Distinction and Need for Governance at All Three Levels Corporate it Info Security Term Paper
- Length: 13 pages
- Sources: 15
- Subject: Business
- Type: Term Paper
- Paper: #78541028
Excerpt from Term Paper :
Corporate governance, IT Governance and Information Security Governance
IS 8310 Governance, Risk Management and Compliance
Governance is the process of empowering leaders to implement rules that are enforceable and amendable. For comprehensive understanding of the term' governance' it is essential to identify the leaders and the set of rules, and various positions that leaders govern. Corporate governance, IT Governance and Information Security Governance embraces a linkage with certain acquiescence system while focusing on information security and privacy issues in the organization. This work will give a distinction between the three terms and identify how they related to each other and how endeavors to comply with each system is leveraged to apply to each other.
Governance is the process of empowering leaders to implement rules that are enforceable and amendable. Therefore, for comprehensive understanding of the term' governance' it is critical to categorize the leaders and the set of rules, and various positions that leaders govern. For successful completion of this paper, it is essential to discuss corporate governance, IT governance and Information Security governance. Corporate governance is the process by which leaders direct and control corporations. In executing good governance, the boards of members together with the executive management aim at providing strategic direction by carrying out their routine duties responsibly (Photopoulos, 2008).
They also ascertain appropriate management of corporate risks that arises unpredictably. Finally, corporate governance ascertains responsible utilization of company resources. IT governance comprises of; leadership, company structures and procedures. The three elements ascertain that the company's Information Technology maintains and broadens the strategies and intentions of the company. Information Security governance has similar functions with IT governance; however, it preserves the confidentiality and reliability of classified data in the company. Therefore, for the organizations to secure the information systems and empower their security systems, it is essential for them to integrate information security into the corporate governance (Gartner, 2010).
Most organizations, such TechNet view information security as a complex matter, but that is not the case. When organizations make major initiative to protect their information assets, executive management must consider information security a significant part of organizational operations. The effective way of accomplishing such objective is integrating it with other internal controls and processes that comprise corporate governance. The following recommendations emphasize the need of integrating Information Security governance in TechNet with other control systems.
1) TechNet should incorporate Information security governance to establish cyber security into its corporate governance procedures.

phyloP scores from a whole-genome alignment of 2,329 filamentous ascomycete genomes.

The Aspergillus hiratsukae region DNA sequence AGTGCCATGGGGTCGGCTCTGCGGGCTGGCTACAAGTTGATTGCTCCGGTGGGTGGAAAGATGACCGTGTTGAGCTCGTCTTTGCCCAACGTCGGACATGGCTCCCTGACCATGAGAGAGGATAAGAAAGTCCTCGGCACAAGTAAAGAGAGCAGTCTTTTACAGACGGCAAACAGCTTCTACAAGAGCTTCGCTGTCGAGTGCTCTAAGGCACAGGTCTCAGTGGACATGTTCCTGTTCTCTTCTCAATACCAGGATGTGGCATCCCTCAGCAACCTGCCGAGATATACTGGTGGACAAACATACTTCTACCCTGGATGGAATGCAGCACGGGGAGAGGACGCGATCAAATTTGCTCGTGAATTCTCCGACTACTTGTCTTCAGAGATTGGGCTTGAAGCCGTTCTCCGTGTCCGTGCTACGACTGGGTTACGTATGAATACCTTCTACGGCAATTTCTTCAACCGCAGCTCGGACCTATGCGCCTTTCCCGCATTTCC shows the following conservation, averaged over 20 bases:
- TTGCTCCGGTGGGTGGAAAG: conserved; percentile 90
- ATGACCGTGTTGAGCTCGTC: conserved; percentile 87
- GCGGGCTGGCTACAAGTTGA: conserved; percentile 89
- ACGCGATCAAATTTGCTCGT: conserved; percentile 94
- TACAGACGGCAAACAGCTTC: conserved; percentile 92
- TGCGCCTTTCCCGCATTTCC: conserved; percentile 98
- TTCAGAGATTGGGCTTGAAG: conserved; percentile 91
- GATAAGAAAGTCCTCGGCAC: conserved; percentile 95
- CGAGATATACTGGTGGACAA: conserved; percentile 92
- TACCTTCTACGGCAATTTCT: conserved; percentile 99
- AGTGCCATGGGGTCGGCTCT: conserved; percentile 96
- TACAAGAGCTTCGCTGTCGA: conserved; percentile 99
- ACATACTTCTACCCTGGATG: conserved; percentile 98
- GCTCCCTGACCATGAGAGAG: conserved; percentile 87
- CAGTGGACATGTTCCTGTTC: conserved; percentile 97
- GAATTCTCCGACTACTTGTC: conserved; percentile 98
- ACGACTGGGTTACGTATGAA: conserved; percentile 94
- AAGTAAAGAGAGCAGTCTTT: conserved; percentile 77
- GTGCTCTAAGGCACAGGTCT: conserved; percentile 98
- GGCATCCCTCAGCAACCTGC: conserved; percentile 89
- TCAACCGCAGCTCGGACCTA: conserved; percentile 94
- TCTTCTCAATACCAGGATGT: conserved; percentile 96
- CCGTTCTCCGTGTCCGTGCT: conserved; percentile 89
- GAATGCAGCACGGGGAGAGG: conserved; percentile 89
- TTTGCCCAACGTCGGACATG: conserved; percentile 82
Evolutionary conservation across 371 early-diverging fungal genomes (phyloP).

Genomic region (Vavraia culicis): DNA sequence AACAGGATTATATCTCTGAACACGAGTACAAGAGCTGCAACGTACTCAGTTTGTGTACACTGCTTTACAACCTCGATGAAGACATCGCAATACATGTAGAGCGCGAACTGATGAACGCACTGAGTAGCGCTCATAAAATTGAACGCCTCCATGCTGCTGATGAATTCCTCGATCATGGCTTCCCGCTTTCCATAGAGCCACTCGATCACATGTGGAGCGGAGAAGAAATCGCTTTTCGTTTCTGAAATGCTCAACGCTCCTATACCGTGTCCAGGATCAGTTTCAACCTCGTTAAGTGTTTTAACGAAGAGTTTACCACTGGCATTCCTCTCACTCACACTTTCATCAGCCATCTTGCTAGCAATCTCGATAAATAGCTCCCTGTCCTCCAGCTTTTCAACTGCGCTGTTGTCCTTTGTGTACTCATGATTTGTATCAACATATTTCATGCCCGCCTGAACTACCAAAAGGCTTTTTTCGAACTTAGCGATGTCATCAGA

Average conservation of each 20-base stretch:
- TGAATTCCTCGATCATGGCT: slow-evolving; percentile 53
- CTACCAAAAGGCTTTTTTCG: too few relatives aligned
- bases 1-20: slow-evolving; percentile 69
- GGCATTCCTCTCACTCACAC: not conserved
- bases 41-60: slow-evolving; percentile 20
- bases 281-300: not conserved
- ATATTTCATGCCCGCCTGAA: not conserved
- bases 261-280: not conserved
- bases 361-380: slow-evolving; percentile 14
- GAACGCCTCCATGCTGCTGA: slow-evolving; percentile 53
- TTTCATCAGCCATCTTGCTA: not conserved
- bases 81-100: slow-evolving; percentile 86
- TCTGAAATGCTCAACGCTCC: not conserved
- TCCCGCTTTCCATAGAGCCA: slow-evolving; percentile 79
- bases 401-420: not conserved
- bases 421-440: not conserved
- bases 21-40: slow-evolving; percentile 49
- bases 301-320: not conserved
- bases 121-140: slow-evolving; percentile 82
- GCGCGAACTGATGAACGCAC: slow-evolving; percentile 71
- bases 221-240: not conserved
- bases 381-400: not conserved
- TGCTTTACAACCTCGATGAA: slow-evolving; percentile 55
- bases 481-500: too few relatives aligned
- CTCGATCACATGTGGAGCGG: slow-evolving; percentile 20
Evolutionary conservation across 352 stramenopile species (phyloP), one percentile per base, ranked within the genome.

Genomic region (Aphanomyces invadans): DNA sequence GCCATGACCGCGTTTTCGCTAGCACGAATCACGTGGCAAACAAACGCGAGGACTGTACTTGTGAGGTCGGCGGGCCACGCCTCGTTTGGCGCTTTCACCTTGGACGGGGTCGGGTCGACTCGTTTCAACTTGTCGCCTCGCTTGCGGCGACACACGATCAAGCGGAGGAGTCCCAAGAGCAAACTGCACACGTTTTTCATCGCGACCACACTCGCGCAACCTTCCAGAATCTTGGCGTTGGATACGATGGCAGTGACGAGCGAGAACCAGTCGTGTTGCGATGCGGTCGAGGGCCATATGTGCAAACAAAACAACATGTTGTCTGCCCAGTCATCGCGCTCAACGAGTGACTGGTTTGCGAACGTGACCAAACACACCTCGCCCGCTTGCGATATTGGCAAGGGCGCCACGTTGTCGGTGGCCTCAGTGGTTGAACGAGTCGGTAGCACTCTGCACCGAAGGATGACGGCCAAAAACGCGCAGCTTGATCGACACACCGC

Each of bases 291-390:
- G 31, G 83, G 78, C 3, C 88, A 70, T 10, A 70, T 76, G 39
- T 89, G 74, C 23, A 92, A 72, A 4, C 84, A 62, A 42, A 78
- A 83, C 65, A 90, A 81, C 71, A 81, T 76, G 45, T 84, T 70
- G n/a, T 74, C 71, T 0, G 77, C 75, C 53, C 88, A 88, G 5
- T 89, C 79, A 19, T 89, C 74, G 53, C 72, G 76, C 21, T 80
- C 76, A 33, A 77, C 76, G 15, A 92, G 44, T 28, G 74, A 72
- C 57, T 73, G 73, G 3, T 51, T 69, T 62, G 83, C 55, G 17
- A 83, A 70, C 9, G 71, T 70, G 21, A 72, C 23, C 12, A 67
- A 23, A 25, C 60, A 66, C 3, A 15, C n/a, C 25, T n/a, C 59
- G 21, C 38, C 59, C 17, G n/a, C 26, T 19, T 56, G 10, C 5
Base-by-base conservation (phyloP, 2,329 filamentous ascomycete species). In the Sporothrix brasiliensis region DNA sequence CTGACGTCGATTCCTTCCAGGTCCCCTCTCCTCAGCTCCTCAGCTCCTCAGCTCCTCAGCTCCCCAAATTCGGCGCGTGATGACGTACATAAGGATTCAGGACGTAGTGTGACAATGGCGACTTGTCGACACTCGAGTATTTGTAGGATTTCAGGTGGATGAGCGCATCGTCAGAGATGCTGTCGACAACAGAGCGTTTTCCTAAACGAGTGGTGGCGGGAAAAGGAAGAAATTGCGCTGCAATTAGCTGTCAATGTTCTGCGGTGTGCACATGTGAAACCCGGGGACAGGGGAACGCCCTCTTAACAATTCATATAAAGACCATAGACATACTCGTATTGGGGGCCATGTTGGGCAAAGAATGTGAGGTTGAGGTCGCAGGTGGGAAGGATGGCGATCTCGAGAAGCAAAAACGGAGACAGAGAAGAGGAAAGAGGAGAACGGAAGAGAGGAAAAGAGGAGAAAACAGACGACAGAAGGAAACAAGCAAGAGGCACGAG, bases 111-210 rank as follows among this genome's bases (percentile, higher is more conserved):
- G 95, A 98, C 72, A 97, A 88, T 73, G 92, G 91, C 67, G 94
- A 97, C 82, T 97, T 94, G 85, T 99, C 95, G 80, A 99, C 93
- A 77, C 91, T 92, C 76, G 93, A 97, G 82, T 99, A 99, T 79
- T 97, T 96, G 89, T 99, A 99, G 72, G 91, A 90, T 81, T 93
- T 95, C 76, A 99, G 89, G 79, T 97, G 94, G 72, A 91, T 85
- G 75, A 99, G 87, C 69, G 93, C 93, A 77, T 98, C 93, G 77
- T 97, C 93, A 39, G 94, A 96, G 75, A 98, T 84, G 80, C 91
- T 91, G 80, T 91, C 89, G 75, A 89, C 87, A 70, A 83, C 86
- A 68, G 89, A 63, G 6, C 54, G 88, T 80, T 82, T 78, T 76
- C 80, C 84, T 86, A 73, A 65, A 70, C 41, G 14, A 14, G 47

2) TechNet should indicate their devotion to Information Security governance by affirming their intention of relating with corporate governance in evaluating their performance and provide the report to the board members
3) Companies that embrace corporate governance program should indicate their devotion to information security governance by willingly showing an interest on their company website
Efficient Information security governance requires incessant improvement for successful performance. The recommendations provide a strong foundation for organizations that intends to empower their Information security governance. However, application of these suggestions is an inception to safeguarding information systems and empowers TechNet's security measures. This paper seeks to encourage organizations to prioritize on corporate governance, IT governance and Information Security governance procedures and create awareness on the need of governance in organizations (Biegelman & Bartow, 2006).
2. CORPORATE GOVERNANCE
Corporate governance entails organizational principles that describe the link that exists between the stakeholders, the executive and the board members. These principles affect how the organization operates. At the most fundamental level corporate governance focuses on matters that define organizational ownership and management. However, it extends its function by showing a clear connection between the stakeholders and the executive. Organizations with strong governance policies offer effective access to assets and supports in economic development. In addition, corporate governance extends its functions to dealing with social and institutional challenges (Rasmussen, 2010).
Good governance addresses issues that embrace the significance of justice, precision, liability, and accountability to shareholders and investors. An effective and morally governed business requires efficient internal governance and favorable corporate environment. Thus, aspects such as, secure company assets, operating judiciary and liberty are fundamental to interpret corporate governance set of rules into feasible practices. Furthermore, effective corporate governance ascertains fairness and transparency in organizational environment, and that, organizations accept liability for actions committed against the policies. Consequently, ineffective corporate governance results to injustice, embezzlement of funds, dishonesty and misuse of resources. The board of director assumes the responsibility of bad corporate governance. The affairs and the general performance of the company lie in the hands of the boardroom (Basri, 2008).